The California Recall’s Warning for Democracy
Governor Gavin Newsom of California defeated yesterday’s recall election by a large enough margin to squash earlier Republican threats to challenge the results no matter the outcome. But the proliferation of those allegations of voter fraud before the election, including ungrounded claims from former President Donald Trump that the contest was “rigged,” points toward an ominous future in which more GOP candidates challenge the results of any election that they do not win.
Although Trump, Larry Elder (the leading GOP candidate to replace Newsom), and other Republicans had repeatedly raised unspecified allegations of fraud in recent days, those same claims were muted after the “no” position on the recall quickly established a commanding 2-to-1 advantage as the first results arrived last night. Elder, in his remarks to supporters, did not repeat any of his fraud claims and used the word defeat to describe the outcome. California Republican Party Chair Jessica Millan Patterson, in her statement, said Newsom had achieved only a “hollow victory”—but by using the word victory, she acknowledged that he had won.
Those concessions, however grudging, marked a sharp turn for Republicans. Elder previously insisted that he was ready to file lawsuits against unspecified “shenanigans” and linked from his campaign homepage to a website that, before any ballots were counted, called for a special legislative session to investigate “the twisted results of this 2021 Recall Election.” (That language had come down from the StopCAFraud.com website this morning.)
Even as Democrats celebrated Newsom’s resounding win—which turned on his support for the kind of aggressive COVID-19 vaccine mandates that President Joe Biden has now embraced—they saw the preemptive Republican claims of fraud as a measure of the threats that are mounting to voter access and election integrity, particularly in GOP-controlled states.
“Long-term, this is becoming the new GOP party line,” Jena Griswold, the Democratic secretary of state in Colorado told me yesterday. “For races that conservatives are unlikely to win, like the California recall race, activists, pundits, candidates, and officials are preempting those losses with the idea that something is wrong with the election.” The result, Griswold said, “is it sows doubt in the entire election system to make it easier for extreme legislators to come in and suppress the vote.”
That message was only underscored because Newsom’s victory came on the same day that Senate Democrats introduced what might be their last chance to counter the laws proliferating in Republican-controlled states making it more difficult to vote and increasing partisan influence over the counting of ballots. After a Republican filibuster blocked a version of the bill in June, Senate Democrats renegotiated it this summer both to address objections raised by Senator Joe Manchin of West Virginia and also to add more provisions to protect the independence of election administrators.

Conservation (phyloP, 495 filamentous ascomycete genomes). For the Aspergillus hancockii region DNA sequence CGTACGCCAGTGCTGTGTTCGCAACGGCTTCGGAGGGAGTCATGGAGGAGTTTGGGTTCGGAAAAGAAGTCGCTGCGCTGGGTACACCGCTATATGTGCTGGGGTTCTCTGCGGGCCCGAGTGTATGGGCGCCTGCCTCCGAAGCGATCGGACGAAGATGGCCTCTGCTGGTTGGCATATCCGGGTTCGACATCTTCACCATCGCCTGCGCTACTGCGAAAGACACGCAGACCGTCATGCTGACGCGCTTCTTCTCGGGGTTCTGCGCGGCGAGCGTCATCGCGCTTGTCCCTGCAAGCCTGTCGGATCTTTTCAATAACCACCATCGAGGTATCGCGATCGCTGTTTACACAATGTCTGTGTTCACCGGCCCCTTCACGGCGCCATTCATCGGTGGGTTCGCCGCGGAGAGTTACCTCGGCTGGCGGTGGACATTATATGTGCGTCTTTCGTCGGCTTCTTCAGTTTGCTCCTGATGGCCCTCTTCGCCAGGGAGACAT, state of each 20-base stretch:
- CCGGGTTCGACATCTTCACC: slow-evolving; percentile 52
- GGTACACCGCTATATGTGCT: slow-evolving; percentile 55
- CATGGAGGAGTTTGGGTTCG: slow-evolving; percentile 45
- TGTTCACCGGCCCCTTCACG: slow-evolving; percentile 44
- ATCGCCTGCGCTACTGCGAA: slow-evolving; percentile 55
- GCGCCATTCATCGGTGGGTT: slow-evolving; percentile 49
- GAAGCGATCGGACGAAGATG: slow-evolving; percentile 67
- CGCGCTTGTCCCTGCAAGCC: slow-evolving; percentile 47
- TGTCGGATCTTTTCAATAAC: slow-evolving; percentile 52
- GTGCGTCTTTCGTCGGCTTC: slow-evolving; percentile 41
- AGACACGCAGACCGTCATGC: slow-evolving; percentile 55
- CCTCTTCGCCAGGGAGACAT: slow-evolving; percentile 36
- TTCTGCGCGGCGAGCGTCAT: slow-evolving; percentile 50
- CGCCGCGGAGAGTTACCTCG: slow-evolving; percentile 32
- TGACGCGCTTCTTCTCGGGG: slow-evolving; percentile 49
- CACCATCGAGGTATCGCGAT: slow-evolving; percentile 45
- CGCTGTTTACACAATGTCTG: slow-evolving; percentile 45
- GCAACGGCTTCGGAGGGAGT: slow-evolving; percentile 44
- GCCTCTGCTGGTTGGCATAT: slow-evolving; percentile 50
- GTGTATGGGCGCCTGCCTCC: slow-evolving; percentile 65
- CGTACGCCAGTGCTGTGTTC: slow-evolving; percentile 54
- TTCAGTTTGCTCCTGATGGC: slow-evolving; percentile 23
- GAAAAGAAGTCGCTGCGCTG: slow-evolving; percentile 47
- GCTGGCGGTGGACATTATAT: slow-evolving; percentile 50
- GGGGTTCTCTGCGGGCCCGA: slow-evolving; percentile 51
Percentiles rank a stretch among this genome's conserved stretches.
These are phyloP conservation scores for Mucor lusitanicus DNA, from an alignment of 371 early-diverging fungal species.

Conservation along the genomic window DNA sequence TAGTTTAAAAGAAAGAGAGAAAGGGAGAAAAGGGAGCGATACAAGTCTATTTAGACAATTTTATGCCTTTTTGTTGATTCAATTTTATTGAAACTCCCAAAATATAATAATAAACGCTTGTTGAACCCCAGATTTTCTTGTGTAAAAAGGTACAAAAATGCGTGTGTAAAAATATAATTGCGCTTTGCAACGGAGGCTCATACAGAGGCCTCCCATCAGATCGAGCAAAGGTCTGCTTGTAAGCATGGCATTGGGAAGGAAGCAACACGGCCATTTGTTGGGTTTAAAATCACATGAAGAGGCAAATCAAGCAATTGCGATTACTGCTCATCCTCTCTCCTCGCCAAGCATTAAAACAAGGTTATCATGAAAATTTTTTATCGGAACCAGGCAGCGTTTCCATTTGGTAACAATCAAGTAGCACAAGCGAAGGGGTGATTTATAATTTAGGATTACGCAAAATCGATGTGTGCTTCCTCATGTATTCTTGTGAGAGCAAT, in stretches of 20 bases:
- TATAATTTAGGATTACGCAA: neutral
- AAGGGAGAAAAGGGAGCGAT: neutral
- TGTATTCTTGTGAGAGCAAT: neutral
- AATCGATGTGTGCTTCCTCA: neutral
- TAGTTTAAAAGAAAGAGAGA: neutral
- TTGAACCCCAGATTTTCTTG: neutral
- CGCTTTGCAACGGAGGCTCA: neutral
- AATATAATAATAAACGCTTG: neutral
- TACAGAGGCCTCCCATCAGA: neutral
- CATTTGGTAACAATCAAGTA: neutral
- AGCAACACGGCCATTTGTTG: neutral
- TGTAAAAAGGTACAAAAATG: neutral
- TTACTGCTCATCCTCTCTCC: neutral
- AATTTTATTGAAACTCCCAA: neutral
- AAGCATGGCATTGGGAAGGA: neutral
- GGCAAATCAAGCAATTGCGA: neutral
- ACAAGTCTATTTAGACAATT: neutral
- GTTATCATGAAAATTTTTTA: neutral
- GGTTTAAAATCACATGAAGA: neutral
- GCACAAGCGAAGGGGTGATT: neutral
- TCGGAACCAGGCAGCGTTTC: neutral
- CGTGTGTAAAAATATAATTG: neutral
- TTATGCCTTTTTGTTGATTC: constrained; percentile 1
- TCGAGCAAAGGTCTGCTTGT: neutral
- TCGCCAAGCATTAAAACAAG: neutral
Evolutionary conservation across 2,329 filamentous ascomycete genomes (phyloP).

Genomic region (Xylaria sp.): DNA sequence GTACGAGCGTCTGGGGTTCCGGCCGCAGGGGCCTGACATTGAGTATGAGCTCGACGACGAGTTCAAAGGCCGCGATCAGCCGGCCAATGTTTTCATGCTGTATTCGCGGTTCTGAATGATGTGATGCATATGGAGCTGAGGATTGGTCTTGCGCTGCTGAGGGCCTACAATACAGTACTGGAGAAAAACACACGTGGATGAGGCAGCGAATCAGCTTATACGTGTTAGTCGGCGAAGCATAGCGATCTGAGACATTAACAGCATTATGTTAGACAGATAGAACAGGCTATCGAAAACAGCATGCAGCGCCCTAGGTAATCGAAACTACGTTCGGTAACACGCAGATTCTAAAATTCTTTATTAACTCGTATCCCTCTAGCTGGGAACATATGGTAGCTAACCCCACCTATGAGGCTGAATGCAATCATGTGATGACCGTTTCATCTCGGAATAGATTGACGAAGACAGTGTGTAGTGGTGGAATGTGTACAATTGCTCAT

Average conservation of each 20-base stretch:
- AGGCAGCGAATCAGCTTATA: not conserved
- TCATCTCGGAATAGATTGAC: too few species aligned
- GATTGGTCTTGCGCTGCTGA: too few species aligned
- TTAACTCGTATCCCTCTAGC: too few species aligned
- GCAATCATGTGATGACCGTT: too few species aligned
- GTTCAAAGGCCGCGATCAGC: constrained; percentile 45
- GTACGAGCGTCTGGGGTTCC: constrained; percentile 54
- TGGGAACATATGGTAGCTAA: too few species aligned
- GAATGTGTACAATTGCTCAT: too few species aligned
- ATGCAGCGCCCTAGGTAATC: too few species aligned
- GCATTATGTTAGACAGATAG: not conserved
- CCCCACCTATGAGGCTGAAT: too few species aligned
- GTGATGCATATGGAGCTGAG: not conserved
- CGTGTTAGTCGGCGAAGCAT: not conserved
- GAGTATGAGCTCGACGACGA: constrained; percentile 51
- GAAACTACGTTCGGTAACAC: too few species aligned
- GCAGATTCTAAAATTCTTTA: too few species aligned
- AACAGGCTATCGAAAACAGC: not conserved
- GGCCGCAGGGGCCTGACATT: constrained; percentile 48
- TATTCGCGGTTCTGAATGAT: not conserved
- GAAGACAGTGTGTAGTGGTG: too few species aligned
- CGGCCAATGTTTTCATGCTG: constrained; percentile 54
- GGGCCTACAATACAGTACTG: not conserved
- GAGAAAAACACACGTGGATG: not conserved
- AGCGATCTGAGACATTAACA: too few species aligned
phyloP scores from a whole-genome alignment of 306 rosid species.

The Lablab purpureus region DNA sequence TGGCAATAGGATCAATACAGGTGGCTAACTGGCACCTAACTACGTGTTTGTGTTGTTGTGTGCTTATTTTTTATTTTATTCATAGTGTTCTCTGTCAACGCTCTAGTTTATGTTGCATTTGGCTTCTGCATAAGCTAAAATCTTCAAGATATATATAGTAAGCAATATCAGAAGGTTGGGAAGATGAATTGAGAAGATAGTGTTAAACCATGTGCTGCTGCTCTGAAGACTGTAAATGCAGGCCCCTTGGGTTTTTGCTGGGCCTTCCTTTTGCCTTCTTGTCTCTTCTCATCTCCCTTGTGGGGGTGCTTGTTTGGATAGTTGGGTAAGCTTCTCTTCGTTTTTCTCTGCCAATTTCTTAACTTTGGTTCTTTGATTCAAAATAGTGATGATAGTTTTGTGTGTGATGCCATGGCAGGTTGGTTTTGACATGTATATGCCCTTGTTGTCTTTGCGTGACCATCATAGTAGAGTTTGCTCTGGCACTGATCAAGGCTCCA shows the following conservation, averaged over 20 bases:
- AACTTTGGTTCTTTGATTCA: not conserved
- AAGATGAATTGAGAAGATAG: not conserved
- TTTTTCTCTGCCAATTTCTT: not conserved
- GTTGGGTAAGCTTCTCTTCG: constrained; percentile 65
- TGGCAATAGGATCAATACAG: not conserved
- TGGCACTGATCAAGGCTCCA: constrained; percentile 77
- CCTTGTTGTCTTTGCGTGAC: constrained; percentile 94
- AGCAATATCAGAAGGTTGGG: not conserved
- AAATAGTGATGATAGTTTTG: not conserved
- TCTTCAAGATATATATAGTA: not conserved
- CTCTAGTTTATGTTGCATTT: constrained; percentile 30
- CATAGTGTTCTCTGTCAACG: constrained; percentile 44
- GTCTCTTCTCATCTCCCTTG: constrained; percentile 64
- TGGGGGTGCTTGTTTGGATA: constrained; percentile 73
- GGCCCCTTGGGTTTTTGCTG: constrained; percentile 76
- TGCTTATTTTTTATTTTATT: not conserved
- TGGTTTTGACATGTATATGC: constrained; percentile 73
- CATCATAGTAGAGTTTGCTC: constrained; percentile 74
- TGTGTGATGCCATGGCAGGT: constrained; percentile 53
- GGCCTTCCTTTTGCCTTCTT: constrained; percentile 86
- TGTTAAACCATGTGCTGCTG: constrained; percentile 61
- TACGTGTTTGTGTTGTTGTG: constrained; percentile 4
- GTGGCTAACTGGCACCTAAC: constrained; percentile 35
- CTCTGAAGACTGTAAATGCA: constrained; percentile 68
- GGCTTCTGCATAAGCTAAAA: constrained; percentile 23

Given Manchin’s initial objections, voting- and civil-rights advocates praised the new bill as surprisingly robust, offering automatic and same-day voter registration and guaranteed early and mail balloting to voters in every state, as well as provisions to restrict partisan gerrymanders. “It remains transformational: It will address the voter-suppression laws being enacted all over the country in a profound way,” says Fred Wertheimer, a longtime government-reform lobbyist and the founder of the advocacy group Democracy 21. Yet although every Senate Democrat is expected to vote for the bill, it remains doomed in the Senate unless Manchin and Senator Kyrsten Sinema of Arizona drop their opposition to the procedural reform of exempting voting-rights legislation from another certain Republican filibuster.
The preemptive charges of fraud in California previewed the partisan battles ahead over voting rules, but the actual voting results offered Democrats an encouraging message. Not only the magnitude, but the manner, of Newsom’s win provided Democrats potentially important signals for the gubernatorial elections coming this November in Virginia and New Jersey, as well as the broader slate of House, Senate, and governor’s races coming in 2022.
Earlier this summer, some polls showed a much closer race, and Newsom faced an especially severe version of the problem that usually afflicts the president’s party in midterm elections: Voters from the minority party showed much more interest in voting. But Newsom took command of the race by stressing his support for mask and vaccine mandates to combat the Delta coronavirus variant, and linking his Republican rivals not only to Trump but also to Republican Governors Ron DeSantis of Florida and Greg Abbott of Texas, who have implacably opposed such requirements and whose states remain hot spots for the virus.